The Entrepreneur in All of Us

Today is my good friend and former colleague Steve’s birthday. Why is that noteworthy? Because in my mind, he epitomizes the entrepreneurial spirit and mindset so many candidates, CEOs, sales leaders, VCs, and others aspire to or outright profess to embody. Yet, there’s something about Steve that truly stands apart. I’ve witnessed it time and time again.

Books and research papers have been written about the makings of an entrepreneur. And no doubt, there ought to be a book written about Steve. But to me, it’s not formulaic. It’s not akin to reading an instruction manual and then instantly transforming one’s mind into that of an entrepreneur. There are deep-rooted intangibles at play, perhaps a healthy mix of nurture and nature at work over the years.

Like me, Steve found himself rising in the ranks of an early-stage software company. About 15 years ago, we both enjoyed success building our teams and the markets they served. But one day, the CEO approached Steve with the bold, audacious plan of opening a Japan office and building a business there from scratch. Well, Steve knew next to nothing about Japan, its unique business culture, and the many challenges inherent in a foreigner setting up shop.

But risk tolerance was merely one attribute that drove Steve to take on this monumental endeavor. The more he researched the market, the culture, the potential resources he could tap into and leverage, the greater the opportunity he uncovered. Moreover, he envisioned the Promised Land and the many steps it would take to build and optimize a high performing Japan-based business. He had an insatiable thirst for studying the paths others took so that he could parlay that knowledge to help him carve out a new unique path.

Fast forward a number of years. Yes, Steve was highly successful in building the Japan practice for that software company. He learned so much along the way with this newfound expertise in doing business in Japan, ferreting out new connections and opportunities that transcended the bounds of that software company. Ultimately, he built from scratch what has become a highly successful firm that helps foreign companies do business in Japan. Steve has won numerous awards, met highly influential business and government dignitaries, and continues to this day to build upon his self-made success.

How did he do all this? Therein lies the makings for a best-selling business (and self-development) book. But for the sake of brevity, I can distill it down to a handful of notable traits that many claim to possess but few consistently employ. This is in no way a comprehensive treatise on the full anatomy and inner workings of an entrepreneur, but rather a quick glimpse into the “high and hard ones.”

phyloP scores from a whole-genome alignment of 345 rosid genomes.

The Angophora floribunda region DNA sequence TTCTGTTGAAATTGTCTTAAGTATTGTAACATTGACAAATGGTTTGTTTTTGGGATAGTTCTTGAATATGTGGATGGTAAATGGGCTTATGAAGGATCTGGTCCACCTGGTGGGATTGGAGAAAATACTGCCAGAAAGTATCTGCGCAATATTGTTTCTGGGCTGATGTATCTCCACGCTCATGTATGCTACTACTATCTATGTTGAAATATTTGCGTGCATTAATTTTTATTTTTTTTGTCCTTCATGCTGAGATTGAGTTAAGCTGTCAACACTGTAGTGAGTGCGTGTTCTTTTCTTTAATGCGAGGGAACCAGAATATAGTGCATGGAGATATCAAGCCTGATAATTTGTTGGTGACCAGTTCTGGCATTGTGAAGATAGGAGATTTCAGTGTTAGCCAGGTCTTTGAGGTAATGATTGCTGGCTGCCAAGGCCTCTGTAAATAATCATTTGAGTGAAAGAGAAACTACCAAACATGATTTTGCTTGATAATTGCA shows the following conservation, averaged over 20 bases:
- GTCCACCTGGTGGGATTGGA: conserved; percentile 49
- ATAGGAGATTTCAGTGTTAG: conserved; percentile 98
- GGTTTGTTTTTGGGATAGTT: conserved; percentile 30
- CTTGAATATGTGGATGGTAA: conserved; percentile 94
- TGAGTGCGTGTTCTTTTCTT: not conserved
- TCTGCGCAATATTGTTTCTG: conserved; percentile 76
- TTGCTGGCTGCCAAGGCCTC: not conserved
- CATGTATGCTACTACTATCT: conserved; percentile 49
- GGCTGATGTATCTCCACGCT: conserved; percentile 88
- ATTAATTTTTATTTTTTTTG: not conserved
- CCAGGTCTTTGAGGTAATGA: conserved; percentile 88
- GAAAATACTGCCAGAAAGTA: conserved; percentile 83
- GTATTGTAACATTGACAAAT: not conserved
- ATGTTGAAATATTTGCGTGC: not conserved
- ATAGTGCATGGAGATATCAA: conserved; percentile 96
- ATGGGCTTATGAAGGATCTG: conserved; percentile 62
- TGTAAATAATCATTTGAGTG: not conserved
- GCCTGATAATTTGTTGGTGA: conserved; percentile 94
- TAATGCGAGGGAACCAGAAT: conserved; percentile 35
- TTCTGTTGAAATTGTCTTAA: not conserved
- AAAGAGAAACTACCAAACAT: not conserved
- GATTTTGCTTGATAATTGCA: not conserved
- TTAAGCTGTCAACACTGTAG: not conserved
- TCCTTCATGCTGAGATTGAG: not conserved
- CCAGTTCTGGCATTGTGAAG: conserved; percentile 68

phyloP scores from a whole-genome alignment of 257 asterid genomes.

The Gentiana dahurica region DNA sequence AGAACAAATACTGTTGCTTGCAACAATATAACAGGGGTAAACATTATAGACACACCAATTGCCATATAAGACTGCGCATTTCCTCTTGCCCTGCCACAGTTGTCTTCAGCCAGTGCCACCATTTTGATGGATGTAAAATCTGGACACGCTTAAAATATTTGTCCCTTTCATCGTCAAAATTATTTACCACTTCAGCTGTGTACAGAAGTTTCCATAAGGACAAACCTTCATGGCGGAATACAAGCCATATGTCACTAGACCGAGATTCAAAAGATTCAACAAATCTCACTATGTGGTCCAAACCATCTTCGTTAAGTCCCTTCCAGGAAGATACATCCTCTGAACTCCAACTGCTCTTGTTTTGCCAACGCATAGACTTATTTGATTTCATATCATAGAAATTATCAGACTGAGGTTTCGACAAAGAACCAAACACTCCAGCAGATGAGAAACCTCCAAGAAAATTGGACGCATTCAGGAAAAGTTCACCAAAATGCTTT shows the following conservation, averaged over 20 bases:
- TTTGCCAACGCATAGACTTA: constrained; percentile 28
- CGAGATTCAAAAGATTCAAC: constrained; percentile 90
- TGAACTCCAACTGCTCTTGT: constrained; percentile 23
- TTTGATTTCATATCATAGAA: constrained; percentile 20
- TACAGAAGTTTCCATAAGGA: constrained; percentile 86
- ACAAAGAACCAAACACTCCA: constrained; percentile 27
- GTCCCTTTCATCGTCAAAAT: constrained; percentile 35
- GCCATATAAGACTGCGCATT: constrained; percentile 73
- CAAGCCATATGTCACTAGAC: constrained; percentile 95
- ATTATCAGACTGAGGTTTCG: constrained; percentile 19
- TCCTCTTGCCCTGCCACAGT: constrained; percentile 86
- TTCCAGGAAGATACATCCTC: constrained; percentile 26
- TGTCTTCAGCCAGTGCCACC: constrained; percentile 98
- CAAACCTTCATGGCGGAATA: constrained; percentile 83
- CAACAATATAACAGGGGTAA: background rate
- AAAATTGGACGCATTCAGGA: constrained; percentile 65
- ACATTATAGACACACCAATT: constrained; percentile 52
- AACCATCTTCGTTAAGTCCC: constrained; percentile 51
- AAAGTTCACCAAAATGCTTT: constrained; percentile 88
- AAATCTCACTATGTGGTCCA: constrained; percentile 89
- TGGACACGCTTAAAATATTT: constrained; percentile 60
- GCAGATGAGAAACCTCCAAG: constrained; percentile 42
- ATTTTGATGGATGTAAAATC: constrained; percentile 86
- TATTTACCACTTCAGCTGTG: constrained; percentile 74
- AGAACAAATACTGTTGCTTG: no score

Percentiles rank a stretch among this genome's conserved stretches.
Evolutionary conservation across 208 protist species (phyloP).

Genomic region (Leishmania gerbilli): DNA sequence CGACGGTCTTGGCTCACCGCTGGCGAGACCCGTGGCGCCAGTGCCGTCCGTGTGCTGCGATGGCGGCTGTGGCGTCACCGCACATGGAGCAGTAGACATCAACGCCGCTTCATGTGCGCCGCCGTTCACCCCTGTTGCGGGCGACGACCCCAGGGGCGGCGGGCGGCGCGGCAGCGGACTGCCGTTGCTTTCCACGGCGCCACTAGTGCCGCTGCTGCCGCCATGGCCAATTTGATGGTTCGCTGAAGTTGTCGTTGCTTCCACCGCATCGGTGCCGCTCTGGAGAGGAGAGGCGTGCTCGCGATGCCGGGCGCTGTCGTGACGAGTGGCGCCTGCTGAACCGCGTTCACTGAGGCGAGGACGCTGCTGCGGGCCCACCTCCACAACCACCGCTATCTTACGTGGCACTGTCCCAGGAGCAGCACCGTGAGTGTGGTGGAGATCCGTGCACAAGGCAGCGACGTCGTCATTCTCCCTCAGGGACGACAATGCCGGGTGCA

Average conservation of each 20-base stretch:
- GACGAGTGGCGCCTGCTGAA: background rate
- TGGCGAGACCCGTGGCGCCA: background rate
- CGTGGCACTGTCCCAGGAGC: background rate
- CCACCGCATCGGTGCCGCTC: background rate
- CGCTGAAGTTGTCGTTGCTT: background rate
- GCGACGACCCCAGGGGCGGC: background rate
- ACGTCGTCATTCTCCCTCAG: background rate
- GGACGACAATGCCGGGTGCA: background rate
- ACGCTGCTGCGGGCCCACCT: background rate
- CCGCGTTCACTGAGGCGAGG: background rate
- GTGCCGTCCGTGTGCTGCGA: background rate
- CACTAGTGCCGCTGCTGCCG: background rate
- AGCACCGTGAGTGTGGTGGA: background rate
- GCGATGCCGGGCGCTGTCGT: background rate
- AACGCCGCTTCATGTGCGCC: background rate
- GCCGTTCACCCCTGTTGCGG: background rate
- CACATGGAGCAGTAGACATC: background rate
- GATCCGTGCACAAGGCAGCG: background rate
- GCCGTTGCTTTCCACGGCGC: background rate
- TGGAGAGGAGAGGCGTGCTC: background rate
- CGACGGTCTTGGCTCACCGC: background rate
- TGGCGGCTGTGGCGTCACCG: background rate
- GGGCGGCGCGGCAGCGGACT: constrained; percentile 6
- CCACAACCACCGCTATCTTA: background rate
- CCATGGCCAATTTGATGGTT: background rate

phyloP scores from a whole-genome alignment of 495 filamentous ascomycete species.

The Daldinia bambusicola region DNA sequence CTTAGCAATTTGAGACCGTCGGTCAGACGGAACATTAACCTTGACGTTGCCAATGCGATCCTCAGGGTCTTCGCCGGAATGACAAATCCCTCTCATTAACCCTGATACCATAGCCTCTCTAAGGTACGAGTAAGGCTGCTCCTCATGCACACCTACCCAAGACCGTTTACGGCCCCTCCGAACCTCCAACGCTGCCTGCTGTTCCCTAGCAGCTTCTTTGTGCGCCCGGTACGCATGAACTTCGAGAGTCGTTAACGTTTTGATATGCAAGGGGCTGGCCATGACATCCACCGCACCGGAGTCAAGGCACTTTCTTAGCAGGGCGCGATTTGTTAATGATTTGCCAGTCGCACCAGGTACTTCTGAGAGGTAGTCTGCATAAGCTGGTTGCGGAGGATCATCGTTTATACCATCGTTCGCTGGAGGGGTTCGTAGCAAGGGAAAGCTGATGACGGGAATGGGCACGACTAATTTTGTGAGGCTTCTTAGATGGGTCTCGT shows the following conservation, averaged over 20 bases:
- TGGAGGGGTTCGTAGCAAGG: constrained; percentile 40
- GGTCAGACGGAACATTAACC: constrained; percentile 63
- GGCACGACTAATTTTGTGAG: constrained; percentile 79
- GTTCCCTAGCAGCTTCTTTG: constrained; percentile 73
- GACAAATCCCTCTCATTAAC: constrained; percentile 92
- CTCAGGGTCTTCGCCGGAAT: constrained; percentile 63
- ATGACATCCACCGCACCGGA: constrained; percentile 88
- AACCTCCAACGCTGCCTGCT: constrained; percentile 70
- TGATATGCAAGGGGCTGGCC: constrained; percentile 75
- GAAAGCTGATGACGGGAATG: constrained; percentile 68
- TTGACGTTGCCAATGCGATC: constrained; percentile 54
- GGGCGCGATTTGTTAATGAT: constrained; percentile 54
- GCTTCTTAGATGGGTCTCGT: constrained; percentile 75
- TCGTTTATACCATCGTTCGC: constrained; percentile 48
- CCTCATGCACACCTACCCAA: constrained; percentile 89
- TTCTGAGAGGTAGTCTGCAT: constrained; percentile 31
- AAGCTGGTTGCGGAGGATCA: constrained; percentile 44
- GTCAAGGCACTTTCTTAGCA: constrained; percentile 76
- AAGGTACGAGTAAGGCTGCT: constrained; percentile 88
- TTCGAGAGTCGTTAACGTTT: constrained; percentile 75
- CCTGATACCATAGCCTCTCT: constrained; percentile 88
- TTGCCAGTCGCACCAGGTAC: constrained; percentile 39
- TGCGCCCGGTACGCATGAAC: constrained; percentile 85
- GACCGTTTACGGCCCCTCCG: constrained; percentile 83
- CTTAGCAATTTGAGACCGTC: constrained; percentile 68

As mentioned, Steve doesn’t have a risk averse bone in his body. That doesn’t mean he’ll jump off a skyscraper, but it does mean that he’ll consider any and all potential opportunities that may further his current or future agenda. But before he considers opportunities, he identifies and considers them from multiple angles. Steve has an uncanny, seemingly superhuman ability to see far beyond the horizon that most of us can’t see past. He spots multifaceted opportunities in things, situations, people, circumstances, changing market conditions, and events – that others don’t see at all, see but don’t make the relevance connection, or don’t perceive until much later. Spending time with Steve is like hanging out with Superman and witnessing his use of x-ray vision firsthand.

Once Steve detects opportunities, he doesn’t stop there. His brilliant, multi-threading mind connects dots to other tangential streams of opportunities, transforming one opportunity into many. Often times, I’ve seen Steve weave together business ideas that, no matter which direction business partners or clients take, he either makes money or finds creative ways to leverage their moves for incremental revenue down the road.

Enough about Steve. How does this pertain to the rest of us and what can we learn from entrepreneurs? I contend there are bits and pieces of entrepreneurial genius in everyone. Is it DNA or muscle memory? Perhaps a little of both. Whether you are a candidate, business leader, or in your first job out of college, take the time to identify and integrate into your approach the components found in some of the world’s most amazing entrepreneurs. And have some faith that as you become increasingly familiar with these traits, they will invariably open doors for you to add value to whatever you take on in life, both professionally and personally. They are bound to bolster your perception, intuition, confidence, proficiency, effectiveness, desire, passion, momentum, and gravitas.


Action items:

  1. Everyone has at least some of the characteristics found in entrepreneurs. Find those in yourself and on a regular basis, seek out ways to integrate them into your approach.
  1. Look back on your life – the bold decisions you’ve make and actions you took. What vision did you have prior to those watershed moments? What drove you forward? How did that vision come about and what gave you the confidence to be all in?
  1. No. We’re not all Superman. But if we can at least witness superhuman entrepreneurial abilities in those around us, and perhaps learn both the significance of them and how they could apply to our own modus operandi, that’s a critical first step towards embracing an entrepreneurial mindset.

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